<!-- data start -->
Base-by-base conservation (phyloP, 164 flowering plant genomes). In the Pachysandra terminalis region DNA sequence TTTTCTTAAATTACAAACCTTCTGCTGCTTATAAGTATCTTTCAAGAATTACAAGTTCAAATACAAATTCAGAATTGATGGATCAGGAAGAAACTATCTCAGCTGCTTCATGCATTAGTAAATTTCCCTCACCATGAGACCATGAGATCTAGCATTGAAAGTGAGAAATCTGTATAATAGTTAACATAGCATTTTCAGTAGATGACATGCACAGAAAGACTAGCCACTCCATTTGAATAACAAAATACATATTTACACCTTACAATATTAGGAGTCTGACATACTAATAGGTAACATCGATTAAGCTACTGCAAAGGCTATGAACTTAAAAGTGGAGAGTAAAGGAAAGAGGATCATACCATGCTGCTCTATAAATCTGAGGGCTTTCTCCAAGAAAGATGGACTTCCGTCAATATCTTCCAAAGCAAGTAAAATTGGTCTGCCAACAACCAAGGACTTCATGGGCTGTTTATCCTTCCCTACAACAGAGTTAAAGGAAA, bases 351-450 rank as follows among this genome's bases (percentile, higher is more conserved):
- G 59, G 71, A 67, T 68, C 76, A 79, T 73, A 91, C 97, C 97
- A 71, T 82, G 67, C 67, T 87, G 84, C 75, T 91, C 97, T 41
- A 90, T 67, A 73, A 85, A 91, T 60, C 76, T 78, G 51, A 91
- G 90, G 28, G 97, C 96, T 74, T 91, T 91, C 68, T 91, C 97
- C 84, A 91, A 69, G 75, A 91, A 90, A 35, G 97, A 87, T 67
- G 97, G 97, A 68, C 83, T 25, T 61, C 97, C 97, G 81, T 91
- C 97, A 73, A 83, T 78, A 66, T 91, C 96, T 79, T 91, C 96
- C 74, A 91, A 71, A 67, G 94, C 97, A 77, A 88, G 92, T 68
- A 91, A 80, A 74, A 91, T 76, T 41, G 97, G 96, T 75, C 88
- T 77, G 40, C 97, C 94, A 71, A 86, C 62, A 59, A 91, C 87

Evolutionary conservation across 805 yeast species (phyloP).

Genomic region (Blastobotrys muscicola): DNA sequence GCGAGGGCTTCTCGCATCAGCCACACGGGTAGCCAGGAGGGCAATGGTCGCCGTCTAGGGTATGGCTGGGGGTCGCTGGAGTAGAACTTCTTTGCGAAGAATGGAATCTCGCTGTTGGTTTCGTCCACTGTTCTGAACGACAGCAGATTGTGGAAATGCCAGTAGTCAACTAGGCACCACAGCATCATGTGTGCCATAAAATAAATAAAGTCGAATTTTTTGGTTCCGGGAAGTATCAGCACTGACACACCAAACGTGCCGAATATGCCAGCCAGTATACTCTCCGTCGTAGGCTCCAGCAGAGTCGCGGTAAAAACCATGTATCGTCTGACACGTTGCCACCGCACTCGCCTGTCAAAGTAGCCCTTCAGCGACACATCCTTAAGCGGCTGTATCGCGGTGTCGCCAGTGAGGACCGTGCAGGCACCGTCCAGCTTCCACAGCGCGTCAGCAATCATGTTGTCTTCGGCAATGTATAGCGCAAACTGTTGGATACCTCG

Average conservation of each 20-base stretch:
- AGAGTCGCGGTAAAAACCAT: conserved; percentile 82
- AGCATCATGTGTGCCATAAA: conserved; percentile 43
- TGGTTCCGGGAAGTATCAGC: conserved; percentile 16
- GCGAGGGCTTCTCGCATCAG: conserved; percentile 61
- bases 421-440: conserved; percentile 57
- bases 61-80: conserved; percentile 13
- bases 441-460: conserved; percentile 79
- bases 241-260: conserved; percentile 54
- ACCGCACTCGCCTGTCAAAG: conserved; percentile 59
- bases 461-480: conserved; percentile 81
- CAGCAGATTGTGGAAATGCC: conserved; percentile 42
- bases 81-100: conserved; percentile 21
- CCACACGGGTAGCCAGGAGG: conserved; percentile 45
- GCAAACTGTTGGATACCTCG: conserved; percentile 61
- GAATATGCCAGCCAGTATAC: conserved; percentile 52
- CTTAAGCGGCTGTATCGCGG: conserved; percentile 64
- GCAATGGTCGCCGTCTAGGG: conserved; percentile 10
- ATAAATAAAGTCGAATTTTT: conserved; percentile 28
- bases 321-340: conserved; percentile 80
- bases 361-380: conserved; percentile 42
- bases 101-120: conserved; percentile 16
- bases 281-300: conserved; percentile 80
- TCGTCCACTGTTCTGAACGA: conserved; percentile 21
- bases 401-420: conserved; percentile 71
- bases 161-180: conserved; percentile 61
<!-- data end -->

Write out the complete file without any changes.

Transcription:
Base-by-base conservation (phyloP, 164 flowering plant genomes). In the Pachysandra terminalis region DNA sequence TTTTCTTAAATTACAAACCTTCTGCTGCTTATAAGTATCTTTCAAGAATTACAAGTTCAAATACAAATTCAGAATTGATGGATCAGGAAGAAACTATCTCAGCTGCTTCATGCATTAGTAAATTTCCCTCACCATGAGACCATGAGATCTAGCATTGAAAGTGAGAAATCTGTATAATAGTTAACATAGCATTTTCAGTAGATGACATGCACAGAAAGACTAGCCACTCCATTTGAATAACAAAATACATATTTACACCTTACAATATTAGGAGTCTGACATACTAATAGGTAACATCGATTAAGCTACTGCAAAGGCTATGAACTTAAAAGTGGAGAGTAAAGGAAAGAGGATCATACCATGCTGCTCTATAAATCTGAGGGCTTTCTCCAAGAAAGATGGACTTCCGTCAATATCTTCCAAAGCAAGTAAAATTGGTCTGCCAACAACCAAGGACTTCATGGGCTGTTTATCCTTCCCTACAACAGAGTTAAAGGAAA, bases 351-450 rank as follows among this genome's bases (percentile, higher is more conserved):
- G 59, G 71, A 67, T 68, C 76, A 79, T 73, A 91, C 97, C 97
- A 71, T 82, G 67, C 67, T 87, G 84, C 75, T 91, C 97, T 41
- A 90, T 67, A 73, A 85, A 91, T 60, C 76, T 78, G 51, A 91
- G 90, G 28, G 97, C 96, T 74, T 91, T 91, C 68, T 91, C 97
- C 84, A 91, A 69, G 75, A 91, A 90, A 35, G 97, A 87, T 67
- G 97, G 97, A 68, C 83, T 25, T 61, C 97, C 97, G 81, T 91
- C 97, A 73, A 83, T 78, A 66, T 91, C 96, T 79, T 91, C 96
- C 74, A 91, A 71, A 67, G 94, C 97, A 77, A 88, G 92, T 68
- A 91, A 80, A 74, A 91, T 76, T 41, G 97, G 96, T 75, C 88
- T 77, G 40, C 97, C 94, A 71, A 86, C 62, A 59, A 91, C 87

Evolutionary conservation across 805 yeast species (phyloP).

Genomic region (Blastobotrys muscicola): DNA sequence GCGAGGGCTTCTCGCATCAGCCACACGGGTAGCCAGGAGGGCAATGGTCGCCGTCTAGGGTATGGCTGGGGGTCGCTGGAGTAGAACTTCTTTGCGAAGAATGGAATCTCGCTGTTGGTTTCGTCCACTGTTCTGAACGACAGCAGATTGTGGAAATGCCAGTAGTCAACTAGGCACCACAGCATCATGTGTGCCATAAAATAAATAAAGTCGAATTTTTTGGTTCCGGGAAGTATCAGCACTGACACACCAAACGTGCCGAATATGCCAGCCAGTATACTCTCCGTCGTAGGCTCCAGCAGAGTCGCGGTAAAAACCATGTATCGTCTGACACGTTGCCACCGCACTCGCCTGTCAAAGTAGCCCTTCAGCGACACATCCTTAAGCGGCTGTATCGCGGTGTCGCCAGTGAGGACCGTGCAGGCACCGTCCAGCTTCCACAGCGCGTCAGCAATCATGTTGTCTTCGGCAATGTATAGCGCAAACTGTTGGATACCTCG

Average conservation of each 20-base stretch:
- AGAGTCGCGGTAAAAACCAT: conserved; percentile 82
- AGCATCATGTGTGCCATAAA: conserved; percentile 43
- TGGTTCCGGGAAGTATCAGC: conserved; percentile 16
- GCGAGGGCTTCTCGCATCAG: conserved; percentile 61
- bases 421-440: conserved; percentile 57
- bases 61-80: conserved; percentile 13
- bases 441-460: conserved; percentile 79
- bases 241-260: conserved; percentile 54
- ACCGCACTCGCCTGTCAAAG: conserved; percentile 59
- bases 461-480: conserved; percentile 81
- CAGCAGATTGTGGAAATGCC: conserved; percentile 42
- bases 81-100: conserved; percentile 21
- CCACACGGGTAGCCAGGAGG: conserved; percentile 45
- GCAAACTGTTGGATACCTCG: conserved; percentile 61
- GAATATGCCAGCCAGTATAC: conserved; percentile 52
- CTTAAGCGGCTGTATCGCGG: conserved; percentile 64
- GCAATGGTCGCCGTCTAGGG: conserved; percentile 10
- ATAAATAAAGTCGAATTTTT: conserved; percentile 28
- bases 321-340: conserved; percentile 80
- bases 361-380: conserved; percentile 42
- bases 101-120: conserved; percentile 16
- bases 281-300: conserved; percentile 80
- TCGTCCACTGTTCTGAACGA: conserved; percentile 21
- bases 401-420: conserved; percentile 71
- bases 161-180: conserved; percentile 61